Cash suggests students apply for summer internships with firms that have forensics divisions so they’ll have the experience to work in similar departments when they graduate.

“Students must realize that in many firms it is very difficult to move from tax or audit departments into the forensics department,” Cash said, because when an employee gains expertise in a “core function of the business” a firm might be reluctant to have that person transfer into another core area because of the added expense.


Cash has a law enforcement background, so he suggests students should take a wide array of investigative courses. “Students [should] look to the criminal justice area of the college for electives,” he said. “Most accountants,” Cash said, “aren’t used to asking ‘why.’ By taking classes in the criminal justice area, students will be forced outside their comfort levels into a world in which the ‘why’ is what the investigator is always looking for.”

He also suggests courses in criminal law, crime scene investigation, computer fraud, and interviewing techniques. If a student’s school doesn’t offer these types of courses, community colleges are an option. Other courses for the well-rounded, budding fraud examiner include accounting, computer systems, database management, economics, finance, psychology, and statistics.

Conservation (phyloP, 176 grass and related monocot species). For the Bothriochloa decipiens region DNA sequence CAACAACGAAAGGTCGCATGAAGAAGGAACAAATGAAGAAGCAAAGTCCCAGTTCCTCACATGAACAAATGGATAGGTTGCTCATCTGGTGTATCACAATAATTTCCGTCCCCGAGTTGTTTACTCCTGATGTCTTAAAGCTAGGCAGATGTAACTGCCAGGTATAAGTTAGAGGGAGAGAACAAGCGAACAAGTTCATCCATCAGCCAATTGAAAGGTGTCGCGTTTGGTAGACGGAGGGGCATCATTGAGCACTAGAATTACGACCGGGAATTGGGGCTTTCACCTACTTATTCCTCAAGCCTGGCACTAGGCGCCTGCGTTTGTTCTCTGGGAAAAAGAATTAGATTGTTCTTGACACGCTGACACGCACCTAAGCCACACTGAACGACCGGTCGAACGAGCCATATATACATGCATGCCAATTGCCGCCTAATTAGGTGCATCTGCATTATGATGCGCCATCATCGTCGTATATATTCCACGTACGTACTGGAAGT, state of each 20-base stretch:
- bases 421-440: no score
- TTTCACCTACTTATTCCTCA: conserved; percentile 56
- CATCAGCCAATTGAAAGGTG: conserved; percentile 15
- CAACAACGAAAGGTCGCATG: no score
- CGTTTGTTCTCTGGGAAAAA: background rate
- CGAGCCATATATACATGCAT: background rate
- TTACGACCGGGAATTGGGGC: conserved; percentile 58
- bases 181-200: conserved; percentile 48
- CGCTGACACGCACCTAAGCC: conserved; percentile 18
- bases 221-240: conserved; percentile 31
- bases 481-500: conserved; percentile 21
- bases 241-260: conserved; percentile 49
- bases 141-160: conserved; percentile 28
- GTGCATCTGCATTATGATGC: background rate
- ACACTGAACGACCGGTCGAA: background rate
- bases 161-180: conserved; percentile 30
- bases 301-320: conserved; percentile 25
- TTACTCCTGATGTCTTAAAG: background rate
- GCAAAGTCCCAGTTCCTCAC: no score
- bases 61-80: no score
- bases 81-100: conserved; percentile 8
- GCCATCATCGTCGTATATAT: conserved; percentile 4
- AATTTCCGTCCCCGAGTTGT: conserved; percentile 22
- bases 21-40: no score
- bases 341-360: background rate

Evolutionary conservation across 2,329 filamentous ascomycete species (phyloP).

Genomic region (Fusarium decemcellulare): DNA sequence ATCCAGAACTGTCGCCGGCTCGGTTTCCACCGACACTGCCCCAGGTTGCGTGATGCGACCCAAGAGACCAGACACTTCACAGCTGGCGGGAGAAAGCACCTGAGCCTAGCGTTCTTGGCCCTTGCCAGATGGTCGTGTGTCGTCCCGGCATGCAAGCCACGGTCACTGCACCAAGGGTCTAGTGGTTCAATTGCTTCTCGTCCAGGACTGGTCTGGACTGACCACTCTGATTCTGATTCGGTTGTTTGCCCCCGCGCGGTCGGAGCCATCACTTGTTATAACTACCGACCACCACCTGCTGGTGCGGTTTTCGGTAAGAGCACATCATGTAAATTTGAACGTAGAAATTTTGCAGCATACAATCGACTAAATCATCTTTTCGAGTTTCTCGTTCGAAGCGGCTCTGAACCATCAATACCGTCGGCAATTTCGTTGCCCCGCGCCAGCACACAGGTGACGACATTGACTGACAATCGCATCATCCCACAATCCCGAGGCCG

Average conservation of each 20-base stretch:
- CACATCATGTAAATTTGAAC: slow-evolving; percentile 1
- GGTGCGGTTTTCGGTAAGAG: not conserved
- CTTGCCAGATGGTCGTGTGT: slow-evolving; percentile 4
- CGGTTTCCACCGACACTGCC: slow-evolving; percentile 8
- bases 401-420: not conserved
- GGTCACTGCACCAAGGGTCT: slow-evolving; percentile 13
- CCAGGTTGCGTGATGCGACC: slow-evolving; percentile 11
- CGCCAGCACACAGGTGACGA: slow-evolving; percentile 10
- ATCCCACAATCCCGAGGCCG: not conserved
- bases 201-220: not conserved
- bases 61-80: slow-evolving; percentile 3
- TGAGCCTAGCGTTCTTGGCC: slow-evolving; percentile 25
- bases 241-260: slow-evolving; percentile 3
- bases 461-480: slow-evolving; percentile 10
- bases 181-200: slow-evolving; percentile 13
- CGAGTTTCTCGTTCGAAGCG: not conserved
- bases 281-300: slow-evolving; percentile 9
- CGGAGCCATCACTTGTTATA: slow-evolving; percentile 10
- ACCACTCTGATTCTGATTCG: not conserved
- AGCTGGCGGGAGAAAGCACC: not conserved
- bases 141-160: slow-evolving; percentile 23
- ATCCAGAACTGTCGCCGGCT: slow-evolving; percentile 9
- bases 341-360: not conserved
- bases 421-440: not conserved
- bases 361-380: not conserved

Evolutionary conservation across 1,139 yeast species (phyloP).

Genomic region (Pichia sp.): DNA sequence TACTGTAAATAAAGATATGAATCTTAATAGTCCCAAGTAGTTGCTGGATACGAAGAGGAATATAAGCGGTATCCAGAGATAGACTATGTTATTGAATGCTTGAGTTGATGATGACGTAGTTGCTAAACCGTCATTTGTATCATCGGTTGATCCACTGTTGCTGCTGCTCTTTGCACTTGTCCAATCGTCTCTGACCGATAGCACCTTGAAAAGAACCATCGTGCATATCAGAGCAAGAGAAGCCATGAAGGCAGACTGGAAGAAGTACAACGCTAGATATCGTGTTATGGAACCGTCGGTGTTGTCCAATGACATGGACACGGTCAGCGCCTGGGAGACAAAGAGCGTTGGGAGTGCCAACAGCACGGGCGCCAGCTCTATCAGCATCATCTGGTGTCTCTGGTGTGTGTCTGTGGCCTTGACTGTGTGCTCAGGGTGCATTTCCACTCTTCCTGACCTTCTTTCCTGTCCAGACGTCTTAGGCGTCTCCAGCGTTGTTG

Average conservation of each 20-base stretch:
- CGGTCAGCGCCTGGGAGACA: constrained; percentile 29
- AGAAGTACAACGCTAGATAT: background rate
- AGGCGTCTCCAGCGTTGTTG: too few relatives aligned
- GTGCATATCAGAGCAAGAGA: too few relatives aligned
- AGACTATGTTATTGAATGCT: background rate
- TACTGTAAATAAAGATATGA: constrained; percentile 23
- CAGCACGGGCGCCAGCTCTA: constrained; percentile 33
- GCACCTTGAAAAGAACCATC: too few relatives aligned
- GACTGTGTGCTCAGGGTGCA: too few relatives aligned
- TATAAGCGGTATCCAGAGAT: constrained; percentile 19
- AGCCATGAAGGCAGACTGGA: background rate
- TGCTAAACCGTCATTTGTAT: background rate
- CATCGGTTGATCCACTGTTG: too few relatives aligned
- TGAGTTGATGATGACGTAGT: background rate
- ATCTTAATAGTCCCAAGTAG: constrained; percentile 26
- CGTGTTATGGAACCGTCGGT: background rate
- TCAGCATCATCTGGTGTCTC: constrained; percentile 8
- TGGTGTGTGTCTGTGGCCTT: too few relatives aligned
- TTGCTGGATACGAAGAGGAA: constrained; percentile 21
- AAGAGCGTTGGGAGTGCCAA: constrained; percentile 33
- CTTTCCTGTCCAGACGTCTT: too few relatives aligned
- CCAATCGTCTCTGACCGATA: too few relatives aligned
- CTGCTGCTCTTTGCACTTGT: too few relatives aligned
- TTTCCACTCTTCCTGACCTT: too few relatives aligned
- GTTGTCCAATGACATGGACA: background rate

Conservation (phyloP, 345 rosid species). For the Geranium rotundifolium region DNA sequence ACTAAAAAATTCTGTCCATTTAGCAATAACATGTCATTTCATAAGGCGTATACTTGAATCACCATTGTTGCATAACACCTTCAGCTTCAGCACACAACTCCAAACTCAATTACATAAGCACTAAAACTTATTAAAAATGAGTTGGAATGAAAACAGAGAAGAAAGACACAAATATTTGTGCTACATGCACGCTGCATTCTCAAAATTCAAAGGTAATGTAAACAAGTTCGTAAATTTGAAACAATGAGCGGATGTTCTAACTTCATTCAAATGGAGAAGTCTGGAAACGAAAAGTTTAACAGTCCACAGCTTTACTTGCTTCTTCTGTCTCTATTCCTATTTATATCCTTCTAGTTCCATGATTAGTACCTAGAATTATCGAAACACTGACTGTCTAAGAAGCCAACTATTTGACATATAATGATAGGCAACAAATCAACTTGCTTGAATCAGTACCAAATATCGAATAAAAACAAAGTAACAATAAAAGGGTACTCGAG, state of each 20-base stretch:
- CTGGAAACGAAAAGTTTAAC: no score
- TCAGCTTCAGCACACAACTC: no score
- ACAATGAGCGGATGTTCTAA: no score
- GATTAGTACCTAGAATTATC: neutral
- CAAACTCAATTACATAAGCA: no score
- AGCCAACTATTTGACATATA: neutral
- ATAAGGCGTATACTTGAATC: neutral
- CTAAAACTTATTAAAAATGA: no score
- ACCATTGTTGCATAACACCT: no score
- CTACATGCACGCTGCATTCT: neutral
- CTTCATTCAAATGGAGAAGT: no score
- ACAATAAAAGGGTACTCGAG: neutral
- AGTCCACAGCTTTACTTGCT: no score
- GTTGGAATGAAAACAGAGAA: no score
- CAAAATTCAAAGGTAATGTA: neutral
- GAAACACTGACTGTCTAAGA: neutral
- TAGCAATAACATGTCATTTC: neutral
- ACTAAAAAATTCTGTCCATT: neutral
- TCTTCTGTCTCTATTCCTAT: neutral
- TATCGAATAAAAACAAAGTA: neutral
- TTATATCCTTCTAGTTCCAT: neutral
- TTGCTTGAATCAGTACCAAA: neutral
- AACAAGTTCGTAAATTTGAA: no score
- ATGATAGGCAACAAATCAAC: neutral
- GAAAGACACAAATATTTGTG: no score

Cash and I both agree that writing and speaking skills are essential for reporting to clients and testifying in court. A fraud examiner must know how to carefully and thoughtfully answer a defense attorney’s cross-examination questions. Cash suggests that students should view live court proceedings to see exactly how “witnesses handle the stress of testifying.” Students in some school programs participate in mock trials before attorneys.


The CFE is the most important credential and has been for many years,” Cash said. Students are allowed to take the ACFE courses including those that teach interviewing skills. (See the “Training & Events” area on Also, Cash said the Certified Forensic Interviewer credential can help fraud examiners become better interviewers.

The fraud-fighting field is constantly changing parameters, so Continuing Professional Education won’t simply be hours that prospective CFEs will have to earn, but a lifestyle.


Cash said there’s only one way to advance in a firm: be ready “to do whatever it takes to get the job done: working 10- or 12-hour days for extended periods of time, working weekends, and be willing to travel.” He said new employees shouldn’t be “afraid to ask that tough or extra question” or to inquire about not only how something took place, but why.